Author Topic: Bay window tolerances  (Read 3311 times)

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Chris

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Bay window tolerances
« on: December 05, 2016, 07:13:37 pm »
I've just had a lady out to measure for blinds in my bay window.
It's a four window bay the two middle are the same size and there are one window either side that should be equal but after messuring one of the smaller windows is 30mm different, so is this an exceptable tolerance as it seems quite a larger amount to me?
Thanks


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Re: Bay window tolerances
« Reply #1 on: December 06, 2016, 07:31:00 am »
It would depend to some extent on whether it is a square bay or a splayed bay.

30mm difference in a square bay is totally unacceptable as the whole frame (and bay roof) will be out of line with the walls of the house.
The same difference on a splayed bay may be less obvious only if it is taken up with the angle of the splay.

But I doubt it is the window actual size that is smaller. It is more likely to be the distance between the wall and window that was measured so the difference is due to drylining.

As for whether this is acceptable I would suggest that it is evidence of poor workmanship and a general lack of care. It could be corrected but as it's Harron Homes, it might be along battle!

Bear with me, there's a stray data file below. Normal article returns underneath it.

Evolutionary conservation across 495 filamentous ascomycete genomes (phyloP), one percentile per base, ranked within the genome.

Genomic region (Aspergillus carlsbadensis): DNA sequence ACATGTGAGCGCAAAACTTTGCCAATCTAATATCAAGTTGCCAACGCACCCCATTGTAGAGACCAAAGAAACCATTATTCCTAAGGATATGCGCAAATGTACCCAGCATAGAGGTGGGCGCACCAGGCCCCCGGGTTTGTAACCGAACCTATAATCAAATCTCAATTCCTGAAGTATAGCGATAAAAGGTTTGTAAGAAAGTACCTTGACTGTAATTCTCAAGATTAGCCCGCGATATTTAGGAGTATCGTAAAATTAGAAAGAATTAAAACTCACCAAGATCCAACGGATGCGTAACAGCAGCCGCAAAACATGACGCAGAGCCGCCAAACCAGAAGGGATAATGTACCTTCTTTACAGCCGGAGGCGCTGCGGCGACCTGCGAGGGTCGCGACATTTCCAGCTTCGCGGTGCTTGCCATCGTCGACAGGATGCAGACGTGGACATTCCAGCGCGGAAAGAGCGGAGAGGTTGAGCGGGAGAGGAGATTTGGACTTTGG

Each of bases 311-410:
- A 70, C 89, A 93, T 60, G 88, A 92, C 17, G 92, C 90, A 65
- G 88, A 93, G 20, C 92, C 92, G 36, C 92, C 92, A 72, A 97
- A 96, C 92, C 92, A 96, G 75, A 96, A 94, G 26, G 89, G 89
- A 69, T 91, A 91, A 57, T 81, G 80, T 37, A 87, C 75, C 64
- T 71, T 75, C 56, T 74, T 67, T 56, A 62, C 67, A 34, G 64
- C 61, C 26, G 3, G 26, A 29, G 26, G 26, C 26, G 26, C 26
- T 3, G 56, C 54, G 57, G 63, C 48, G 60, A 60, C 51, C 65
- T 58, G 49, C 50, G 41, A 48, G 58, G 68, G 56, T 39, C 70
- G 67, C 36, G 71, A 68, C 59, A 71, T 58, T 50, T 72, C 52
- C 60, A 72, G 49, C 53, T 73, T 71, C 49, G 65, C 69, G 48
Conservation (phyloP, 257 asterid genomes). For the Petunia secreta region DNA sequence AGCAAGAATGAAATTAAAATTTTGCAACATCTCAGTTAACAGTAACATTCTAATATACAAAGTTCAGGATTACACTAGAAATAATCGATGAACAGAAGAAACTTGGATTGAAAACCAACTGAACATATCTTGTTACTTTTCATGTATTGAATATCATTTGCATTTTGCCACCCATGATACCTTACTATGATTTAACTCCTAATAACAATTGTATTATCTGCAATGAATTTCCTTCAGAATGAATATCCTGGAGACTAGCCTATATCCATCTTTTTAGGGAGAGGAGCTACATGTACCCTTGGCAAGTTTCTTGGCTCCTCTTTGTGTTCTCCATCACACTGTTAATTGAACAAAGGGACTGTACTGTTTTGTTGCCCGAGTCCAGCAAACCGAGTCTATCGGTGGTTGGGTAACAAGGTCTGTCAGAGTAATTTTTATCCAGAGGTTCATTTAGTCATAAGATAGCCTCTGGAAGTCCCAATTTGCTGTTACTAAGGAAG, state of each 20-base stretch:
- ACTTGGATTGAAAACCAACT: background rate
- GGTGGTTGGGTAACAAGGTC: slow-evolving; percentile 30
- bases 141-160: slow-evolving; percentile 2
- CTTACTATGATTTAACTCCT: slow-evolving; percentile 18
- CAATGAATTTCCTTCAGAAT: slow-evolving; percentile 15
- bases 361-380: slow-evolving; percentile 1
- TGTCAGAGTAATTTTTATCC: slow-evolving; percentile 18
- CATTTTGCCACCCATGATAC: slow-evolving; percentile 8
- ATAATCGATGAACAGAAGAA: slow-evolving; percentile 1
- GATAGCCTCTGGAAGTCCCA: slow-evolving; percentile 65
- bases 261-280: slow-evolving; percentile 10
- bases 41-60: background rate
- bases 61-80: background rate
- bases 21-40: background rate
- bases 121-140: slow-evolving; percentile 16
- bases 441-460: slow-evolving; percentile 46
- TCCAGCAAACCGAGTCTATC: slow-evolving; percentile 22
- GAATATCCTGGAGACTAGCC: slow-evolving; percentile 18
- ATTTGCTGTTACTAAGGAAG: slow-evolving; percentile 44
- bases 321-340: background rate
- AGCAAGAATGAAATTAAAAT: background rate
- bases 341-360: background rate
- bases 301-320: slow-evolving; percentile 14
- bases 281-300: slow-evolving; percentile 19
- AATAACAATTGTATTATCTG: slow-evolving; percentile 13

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No doubt Harron will claim its within tolerance you should read the NHBC's  "A consistent approach to finishes" which would indicate a maximum of 5mm is allowable at window reveals.
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Chris

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Re: Bay window tolerances
« Reply #2 on: December 06, 2016, 02:02:48 pm »
Hi thanks for the reply. It's a splayed bay window that's divided into four sections, the two central sections seem equal, the right hand glass is 270mm and the left hand glass is 240mm. They are both opening windows and the frames around the glass are the same size.